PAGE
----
Richard D. L. Fulton
(11/9) The Emmitsburg Board of Commissioners voted 4-1 at their November 7 meeting to impose an anticipated sewer service rate increase on residents and businesses in two phases to help pay
for the necessity of having to construct a new wastewater treatment plant.
Commissioner Patrick Joy voted against implementing the looming increase in two phases, stating he preferred to spread the increase in sewer rates over three phases "to reduce the shock value"
experienced by local customers.
Commissioner Tim O’Donnell stated he was in favor of pursuing an "aggressive way" to deal with the debt incurred by the proposed facility. "I think the two step (phase) is the better choice,"
he said. "I think we need to be more aggressive with the debt (than spreading implantation of a rate increase over three phases)."
Rates will likely increase for residents and businesses by more than 50 percent by 2014 when the new wastewater treatment plant is scheduled to go on-line. The first increase in rates for
system customers will likely take place during the first of 2012. "I don’t think we have the time between now and January 1 to come up with a rate structure," Town manager David Haller stated.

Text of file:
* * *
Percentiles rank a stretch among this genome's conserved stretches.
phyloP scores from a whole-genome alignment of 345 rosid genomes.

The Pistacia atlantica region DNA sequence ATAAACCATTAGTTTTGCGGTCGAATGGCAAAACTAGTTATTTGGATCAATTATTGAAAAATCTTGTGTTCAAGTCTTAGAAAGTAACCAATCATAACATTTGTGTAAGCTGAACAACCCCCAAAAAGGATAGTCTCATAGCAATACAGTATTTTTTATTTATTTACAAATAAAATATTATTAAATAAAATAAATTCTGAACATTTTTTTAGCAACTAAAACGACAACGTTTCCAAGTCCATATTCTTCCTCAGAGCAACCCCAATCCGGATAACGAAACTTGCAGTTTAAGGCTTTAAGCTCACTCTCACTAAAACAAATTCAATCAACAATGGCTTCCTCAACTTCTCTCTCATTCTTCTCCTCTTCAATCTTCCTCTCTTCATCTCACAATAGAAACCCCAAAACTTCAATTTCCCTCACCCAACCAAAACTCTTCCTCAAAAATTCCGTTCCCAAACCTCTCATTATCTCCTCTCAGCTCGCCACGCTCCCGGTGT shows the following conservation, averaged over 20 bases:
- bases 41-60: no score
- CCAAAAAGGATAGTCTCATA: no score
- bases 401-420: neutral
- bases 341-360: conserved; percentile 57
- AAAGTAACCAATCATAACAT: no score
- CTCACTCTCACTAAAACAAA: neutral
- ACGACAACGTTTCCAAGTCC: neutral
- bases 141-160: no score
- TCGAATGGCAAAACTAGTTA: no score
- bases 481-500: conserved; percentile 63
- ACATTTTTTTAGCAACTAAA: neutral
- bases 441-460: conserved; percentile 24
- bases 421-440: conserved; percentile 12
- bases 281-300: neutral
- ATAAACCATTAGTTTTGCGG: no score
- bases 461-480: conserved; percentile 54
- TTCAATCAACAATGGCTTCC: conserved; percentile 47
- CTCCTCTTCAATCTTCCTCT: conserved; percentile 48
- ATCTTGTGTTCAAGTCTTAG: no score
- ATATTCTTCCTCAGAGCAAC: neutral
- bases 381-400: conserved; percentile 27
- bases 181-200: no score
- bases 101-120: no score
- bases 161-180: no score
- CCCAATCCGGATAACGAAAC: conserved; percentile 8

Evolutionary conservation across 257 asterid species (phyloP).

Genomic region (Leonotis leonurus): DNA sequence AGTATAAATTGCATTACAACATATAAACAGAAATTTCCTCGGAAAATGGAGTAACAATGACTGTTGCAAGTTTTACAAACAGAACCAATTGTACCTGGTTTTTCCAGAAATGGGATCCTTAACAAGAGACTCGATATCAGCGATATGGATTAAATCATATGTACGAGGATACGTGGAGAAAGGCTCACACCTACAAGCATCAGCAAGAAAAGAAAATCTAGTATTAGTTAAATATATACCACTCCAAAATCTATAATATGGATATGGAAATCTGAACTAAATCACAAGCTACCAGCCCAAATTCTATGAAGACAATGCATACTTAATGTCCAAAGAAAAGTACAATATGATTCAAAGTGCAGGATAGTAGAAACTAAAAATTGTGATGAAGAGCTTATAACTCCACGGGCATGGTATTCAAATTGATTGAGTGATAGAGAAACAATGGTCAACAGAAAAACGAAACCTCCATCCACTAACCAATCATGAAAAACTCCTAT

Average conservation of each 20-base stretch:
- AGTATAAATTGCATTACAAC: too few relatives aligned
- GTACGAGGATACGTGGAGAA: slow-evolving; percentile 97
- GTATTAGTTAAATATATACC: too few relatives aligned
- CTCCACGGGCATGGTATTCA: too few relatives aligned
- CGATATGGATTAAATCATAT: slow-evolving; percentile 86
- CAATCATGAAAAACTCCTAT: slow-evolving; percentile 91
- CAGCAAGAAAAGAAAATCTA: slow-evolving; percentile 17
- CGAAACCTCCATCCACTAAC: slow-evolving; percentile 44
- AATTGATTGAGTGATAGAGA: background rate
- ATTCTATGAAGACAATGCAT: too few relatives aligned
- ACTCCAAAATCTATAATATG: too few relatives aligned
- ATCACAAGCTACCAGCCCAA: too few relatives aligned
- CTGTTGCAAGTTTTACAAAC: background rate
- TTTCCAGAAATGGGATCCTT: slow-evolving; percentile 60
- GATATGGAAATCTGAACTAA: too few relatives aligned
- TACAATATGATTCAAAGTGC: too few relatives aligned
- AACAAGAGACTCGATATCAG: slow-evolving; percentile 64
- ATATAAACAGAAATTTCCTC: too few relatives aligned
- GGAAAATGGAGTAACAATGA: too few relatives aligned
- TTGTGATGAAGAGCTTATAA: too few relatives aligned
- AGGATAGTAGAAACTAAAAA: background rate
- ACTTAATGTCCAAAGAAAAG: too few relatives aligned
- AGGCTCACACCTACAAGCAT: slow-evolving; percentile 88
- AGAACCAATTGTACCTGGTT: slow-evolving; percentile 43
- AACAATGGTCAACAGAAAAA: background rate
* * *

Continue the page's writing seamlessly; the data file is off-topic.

System users using less than 10,000 gallons per quarter would likely see a 53 percent increase in the sewer bill by 2014, while a customer using 20,000 gallons per quarter would likely see as
much as a 70 percent increase in their bill.
Then creation of a new treatment plant was required by the state in order for the town to meet federal Department of Environmental Protection standards, Haller told the commission, all the
result of efforts that environmental agencies claim will help clean up the Chesapeake Bay.
The new facility, which will be located in the area of the current treatment plant east of Route 15 on Creamery Road, will cost around $20 million, and about "$50,000 more per quarter to
operate than the existing plant," Haller told the Emmitsburg News-Journal.
Of the anticipated $20 million price tag, $14.5 million will be provided to the town via grant money from the Maryland Department of the Environment (MDE) and the federal Department of
Agriculture (DOA). In addition, DOA will be providing the town with a $5.5 million loan bearing a 2.4 percent interest rate payable over 40 years.
The new facility is expected to be on-line in "late summer of 2014," with construction slated to begin in 2012. "We would like to start mid-summer," Haller said, noting that the engineering is
done and the facility plans are drawn. "We started on this thing, working with MDE, back in 2007."
The new facility will have the same permitted 750,000 gallons per day capacity of the existing plant, but will process wastewater at a higher standard. The old plant will be dismantled,
although the exiting lagoons will remain for wastewater storage use.
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